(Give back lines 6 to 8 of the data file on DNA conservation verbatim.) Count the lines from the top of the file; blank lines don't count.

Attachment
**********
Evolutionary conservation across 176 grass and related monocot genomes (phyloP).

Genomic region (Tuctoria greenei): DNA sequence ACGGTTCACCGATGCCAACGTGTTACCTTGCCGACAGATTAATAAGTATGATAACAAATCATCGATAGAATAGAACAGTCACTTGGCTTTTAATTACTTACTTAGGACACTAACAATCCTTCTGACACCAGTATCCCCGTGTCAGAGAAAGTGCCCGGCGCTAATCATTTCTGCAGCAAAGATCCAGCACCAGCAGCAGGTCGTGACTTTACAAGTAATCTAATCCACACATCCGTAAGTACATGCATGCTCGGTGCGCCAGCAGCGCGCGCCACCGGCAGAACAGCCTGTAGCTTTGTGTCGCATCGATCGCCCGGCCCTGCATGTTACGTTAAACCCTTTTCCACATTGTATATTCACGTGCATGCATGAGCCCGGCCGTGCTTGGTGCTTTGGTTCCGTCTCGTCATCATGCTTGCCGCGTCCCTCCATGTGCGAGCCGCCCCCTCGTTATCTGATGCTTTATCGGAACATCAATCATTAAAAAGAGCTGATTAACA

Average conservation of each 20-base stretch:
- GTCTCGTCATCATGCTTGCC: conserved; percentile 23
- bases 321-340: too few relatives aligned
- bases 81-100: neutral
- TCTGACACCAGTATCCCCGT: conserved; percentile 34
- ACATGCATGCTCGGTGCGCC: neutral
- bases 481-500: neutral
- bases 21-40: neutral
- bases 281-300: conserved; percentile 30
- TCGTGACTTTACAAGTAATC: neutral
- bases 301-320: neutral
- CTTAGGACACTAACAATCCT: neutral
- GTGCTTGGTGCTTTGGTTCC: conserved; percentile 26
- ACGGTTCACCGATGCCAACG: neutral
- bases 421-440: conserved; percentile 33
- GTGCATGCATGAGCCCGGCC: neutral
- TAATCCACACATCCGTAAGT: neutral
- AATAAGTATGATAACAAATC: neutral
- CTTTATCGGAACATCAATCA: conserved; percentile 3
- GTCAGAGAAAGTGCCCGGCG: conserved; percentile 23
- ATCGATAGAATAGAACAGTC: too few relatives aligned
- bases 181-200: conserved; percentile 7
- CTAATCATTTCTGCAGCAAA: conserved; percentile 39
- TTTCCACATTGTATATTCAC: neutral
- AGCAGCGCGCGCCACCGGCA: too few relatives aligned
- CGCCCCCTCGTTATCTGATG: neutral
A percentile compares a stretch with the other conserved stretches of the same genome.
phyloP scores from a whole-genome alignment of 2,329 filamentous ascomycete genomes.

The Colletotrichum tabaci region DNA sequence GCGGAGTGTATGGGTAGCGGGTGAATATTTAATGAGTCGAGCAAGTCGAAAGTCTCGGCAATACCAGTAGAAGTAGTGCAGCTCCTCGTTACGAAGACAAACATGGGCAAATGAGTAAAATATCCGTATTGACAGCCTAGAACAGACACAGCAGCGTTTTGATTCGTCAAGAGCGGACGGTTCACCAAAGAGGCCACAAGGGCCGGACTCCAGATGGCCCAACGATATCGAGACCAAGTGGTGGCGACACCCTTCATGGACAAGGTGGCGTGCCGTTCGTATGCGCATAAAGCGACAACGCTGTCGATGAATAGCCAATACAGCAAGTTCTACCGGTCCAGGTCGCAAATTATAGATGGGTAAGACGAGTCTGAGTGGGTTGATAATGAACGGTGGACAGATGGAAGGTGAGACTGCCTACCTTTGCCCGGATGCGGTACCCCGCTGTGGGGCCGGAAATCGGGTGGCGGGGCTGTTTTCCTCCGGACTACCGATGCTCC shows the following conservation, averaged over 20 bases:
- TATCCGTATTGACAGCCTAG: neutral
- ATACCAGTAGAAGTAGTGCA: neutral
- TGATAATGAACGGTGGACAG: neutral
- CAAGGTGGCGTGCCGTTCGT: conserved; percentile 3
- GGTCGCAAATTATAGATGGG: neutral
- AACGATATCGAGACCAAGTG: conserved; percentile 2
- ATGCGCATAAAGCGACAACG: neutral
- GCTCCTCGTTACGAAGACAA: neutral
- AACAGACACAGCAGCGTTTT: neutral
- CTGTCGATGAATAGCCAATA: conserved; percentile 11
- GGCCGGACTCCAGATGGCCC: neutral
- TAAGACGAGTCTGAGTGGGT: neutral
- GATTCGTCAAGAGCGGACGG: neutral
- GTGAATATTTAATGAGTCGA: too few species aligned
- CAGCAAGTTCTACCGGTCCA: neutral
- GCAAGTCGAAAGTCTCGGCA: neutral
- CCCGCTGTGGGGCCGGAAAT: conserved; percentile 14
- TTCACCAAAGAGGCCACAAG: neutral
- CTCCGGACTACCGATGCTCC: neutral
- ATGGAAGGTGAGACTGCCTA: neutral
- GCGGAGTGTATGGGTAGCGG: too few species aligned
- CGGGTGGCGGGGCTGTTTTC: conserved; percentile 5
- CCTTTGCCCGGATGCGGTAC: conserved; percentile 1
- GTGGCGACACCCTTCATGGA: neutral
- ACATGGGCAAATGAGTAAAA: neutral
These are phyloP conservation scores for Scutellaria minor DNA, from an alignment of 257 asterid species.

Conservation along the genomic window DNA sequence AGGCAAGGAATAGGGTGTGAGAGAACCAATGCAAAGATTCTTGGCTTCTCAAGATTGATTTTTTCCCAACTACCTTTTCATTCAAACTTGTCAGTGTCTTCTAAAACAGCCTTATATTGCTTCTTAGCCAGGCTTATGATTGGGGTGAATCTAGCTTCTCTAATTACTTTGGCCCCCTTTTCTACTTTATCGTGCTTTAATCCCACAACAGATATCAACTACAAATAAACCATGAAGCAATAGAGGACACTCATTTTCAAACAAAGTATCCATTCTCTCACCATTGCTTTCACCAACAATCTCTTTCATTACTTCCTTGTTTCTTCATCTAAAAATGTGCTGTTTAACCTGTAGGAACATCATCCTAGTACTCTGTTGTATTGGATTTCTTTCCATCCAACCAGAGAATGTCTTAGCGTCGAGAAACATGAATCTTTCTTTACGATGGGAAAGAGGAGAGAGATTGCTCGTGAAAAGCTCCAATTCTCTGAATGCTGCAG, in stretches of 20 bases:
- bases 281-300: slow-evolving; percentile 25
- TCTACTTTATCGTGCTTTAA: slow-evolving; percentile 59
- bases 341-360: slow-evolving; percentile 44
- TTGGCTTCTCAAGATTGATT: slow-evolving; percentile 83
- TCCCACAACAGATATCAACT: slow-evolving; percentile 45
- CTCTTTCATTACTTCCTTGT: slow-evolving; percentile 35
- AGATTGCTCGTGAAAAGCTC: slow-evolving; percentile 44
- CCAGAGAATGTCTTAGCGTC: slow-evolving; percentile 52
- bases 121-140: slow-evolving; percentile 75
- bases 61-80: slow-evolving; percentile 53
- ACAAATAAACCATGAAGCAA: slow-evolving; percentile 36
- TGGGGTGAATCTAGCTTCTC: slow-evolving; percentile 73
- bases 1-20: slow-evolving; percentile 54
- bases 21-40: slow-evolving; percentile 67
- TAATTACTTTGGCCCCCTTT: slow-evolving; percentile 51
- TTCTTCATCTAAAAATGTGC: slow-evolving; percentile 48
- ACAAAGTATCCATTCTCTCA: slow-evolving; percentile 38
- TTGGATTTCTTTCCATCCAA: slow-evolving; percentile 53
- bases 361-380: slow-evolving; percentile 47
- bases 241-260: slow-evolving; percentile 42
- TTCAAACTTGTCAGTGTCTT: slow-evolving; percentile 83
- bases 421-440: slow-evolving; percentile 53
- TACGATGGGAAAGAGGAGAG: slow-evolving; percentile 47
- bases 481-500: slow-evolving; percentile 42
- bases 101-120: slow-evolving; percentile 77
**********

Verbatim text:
- bases 81-100: neutral
- TCTGACACCAGTATCCCCGT: conserved; percentile 34
- ACATGCATGCTCGGTGCGCC: neutral